He said the pressure had been affecting his family and his health and insisted the decision was his own, made after consultation with his family and constituency officers.
In the statement Mr Morley said: "The last two weeks have been traumatic for me and I have to think of my family and my health, both of which have suffered.
"Nor do I want in any way to undermine the strong position the Labour Party has in this constituency in what will be a crucial election."
Mr Morley added that he had made a "genuine mistake" and insisted that he believed he would be cleared of any wrong-doing.
After Mr Morley was asked why he did not step down immediately, he repeated his actions had been without malice and that there was still work to be done for his constituents.
He said: "I have never tried to duck responsibility for my mistake and have repaid the amount in full.
"I understand people's anger over the whole issue of MPs' expenses.
"For those who condemn me I would simply ask to be allowed the opportunity to present my case."
Following Mr Morley's statement, the constituency chairman Mick Grant said: "Elliot has been a long-standing and committed MP for Scunthorpe.
"He has always had our full support and will be a hard act to follow."
Mr Morley, a former agriculture minister, has already been suspended from the Parliamentary Labour Party and referred to the party's disciplinary panel.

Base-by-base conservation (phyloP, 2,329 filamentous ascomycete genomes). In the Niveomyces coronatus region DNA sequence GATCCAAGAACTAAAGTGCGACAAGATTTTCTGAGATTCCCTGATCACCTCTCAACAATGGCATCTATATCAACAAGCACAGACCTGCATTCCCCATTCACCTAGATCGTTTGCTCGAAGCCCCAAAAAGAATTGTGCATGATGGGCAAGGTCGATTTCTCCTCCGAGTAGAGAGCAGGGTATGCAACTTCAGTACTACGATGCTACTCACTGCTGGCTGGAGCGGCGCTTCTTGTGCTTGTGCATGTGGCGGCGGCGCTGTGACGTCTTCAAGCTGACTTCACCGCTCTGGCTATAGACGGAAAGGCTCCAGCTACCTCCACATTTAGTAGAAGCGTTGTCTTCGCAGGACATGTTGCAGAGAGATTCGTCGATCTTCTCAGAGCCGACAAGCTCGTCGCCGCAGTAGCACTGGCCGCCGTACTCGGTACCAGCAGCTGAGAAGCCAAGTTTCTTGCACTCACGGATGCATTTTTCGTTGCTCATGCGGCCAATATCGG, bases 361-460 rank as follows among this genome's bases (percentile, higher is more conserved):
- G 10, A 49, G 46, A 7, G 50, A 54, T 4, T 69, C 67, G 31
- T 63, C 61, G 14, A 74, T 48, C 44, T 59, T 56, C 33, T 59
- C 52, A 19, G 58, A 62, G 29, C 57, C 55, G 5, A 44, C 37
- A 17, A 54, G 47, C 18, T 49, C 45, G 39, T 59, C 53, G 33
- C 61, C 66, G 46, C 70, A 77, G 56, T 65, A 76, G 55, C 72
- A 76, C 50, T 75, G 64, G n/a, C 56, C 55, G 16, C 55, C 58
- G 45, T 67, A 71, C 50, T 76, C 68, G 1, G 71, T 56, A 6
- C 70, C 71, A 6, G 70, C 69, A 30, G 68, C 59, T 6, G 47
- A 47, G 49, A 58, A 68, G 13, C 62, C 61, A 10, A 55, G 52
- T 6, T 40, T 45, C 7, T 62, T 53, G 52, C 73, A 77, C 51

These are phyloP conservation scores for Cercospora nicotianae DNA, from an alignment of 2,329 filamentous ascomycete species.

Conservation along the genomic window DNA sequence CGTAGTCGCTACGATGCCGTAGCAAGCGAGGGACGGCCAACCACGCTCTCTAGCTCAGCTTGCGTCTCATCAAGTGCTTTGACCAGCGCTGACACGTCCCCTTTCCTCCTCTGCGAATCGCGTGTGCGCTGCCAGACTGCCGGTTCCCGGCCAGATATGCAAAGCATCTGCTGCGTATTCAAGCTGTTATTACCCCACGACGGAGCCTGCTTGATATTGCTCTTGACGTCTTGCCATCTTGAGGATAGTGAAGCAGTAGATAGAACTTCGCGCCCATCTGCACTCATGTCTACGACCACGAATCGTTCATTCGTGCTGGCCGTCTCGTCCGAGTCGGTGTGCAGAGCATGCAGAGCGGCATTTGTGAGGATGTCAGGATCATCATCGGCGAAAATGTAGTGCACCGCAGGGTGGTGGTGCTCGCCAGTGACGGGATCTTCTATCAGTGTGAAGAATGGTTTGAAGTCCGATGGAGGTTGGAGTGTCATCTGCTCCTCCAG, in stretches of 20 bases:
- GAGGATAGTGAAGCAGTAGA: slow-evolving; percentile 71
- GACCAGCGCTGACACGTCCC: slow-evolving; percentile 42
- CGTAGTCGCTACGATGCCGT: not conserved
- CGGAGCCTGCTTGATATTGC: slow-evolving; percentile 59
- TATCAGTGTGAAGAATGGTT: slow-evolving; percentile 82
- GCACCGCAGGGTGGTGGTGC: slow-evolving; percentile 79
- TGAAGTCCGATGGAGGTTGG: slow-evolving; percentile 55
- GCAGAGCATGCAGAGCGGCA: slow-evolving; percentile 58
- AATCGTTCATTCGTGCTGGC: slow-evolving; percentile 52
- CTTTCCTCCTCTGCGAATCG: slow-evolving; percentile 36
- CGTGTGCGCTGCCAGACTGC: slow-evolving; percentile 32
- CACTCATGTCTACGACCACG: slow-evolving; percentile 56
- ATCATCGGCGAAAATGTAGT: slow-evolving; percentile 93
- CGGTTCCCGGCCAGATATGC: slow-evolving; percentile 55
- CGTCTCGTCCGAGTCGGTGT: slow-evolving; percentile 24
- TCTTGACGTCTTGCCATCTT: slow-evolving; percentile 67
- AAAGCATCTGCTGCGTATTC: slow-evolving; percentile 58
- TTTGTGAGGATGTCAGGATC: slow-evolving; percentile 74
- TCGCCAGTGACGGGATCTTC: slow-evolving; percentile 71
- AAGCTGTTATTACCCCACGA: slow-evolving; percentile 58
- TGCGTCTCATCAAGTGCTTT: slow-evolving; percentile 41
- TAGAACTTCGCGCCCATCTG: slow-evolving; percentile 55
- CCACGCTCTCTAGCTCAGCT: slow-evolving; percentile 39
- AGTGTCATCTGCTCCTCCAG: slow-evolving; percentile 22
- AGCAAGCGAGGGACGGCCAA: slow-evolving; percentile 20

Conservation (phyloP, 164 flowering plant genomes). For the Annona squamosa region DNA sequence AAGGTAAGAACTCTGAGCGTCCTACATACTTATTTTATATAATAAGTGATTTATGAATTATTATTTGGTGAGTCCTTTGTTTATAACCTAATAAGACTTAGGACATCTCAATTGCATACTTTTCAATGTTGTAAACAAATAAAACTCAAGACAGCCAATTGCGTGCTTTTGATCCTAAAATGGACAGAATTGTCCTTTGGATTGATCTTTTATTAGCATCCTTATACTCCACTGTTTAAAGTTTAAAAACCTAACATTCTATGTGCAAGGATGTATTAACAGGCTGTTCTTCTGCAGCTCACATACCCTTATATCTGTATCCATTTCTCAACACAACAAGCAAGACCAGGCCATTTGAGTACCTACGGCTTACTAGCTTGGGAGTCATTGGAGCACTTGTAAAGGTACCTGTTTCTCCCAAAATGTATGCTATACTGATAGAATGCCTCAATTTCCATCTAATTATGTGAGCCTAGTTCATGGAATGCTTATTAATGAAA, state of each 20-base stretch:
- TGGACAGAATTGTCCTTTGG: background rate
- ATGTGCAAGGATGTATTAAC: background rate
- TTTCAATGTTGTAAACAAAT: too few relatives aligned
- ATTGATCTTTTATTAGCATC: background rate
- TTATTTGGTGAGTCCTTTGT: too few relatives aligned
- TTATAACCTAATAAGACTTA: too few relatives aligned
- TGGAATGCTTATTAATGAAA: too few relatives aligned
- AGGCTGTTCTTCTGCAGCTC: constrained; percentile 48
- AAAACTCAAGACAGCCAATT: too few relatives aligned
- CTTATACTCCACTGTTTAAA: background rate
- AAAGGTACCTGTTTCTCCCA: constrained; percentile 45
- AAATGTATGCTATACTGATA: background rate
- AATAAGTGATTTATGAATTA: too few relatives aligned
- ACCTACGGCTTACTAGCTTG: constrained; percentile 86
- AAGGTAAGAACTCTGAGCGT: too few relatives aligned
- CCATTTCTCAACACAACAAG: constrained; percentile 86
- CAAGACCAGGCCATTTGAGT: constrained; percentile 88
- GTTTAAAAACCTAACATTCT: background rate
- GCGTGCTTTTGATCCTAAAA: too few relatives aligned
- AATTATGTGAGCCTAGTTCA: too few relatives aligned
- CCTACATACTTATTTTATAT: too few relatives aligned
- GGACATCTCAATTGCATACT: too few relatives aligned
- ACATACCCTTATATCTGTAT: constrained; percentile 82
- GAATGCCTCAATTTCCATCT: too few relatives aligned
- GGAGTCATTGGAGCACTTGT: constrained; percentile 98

Prime Minister Gordon Brown has described the allegations against him as "serious".
The Telegraph also alleged Mr Morley rented out a London flat designated as his main residence to another Labour MP, Ian Cawsey, a close friend and former special adviser.
Mr Morley said he used the money from his Labour colleague to reduce his claim to the taxpayer.
Since the Daily Telegraph began its reports on MPs' expenses - based on leaked receipts - 13 MPs, including Speaker Michael Martin, have announced their intention to stand down.
In an interview with the Daily Telegraph, Tory leader David Cameron said any MP who had committed a crime with their expenses claims should "face the full force of the law".
He added Scotland Yard, which is considering whether to launch criminal inquiries into potentially fraudulent claims, should examine them "without fear of favour".
Meanwhile, a Populas poll in Saturday's Times newspaper, has suggested Labour is at its lowest ever national rating following the expenses expose.
Labour trailed in third place after the UK Independence Party with just 16% of respondents prepared to vote for them in next weekend's European elections.
BBC political editor Nick Robinson said: "If that [projection] was to be repeated in next Sunday's results, it would have serious consequences for Gordon Brown and raise serious questions over how and whether he can help his party recover."
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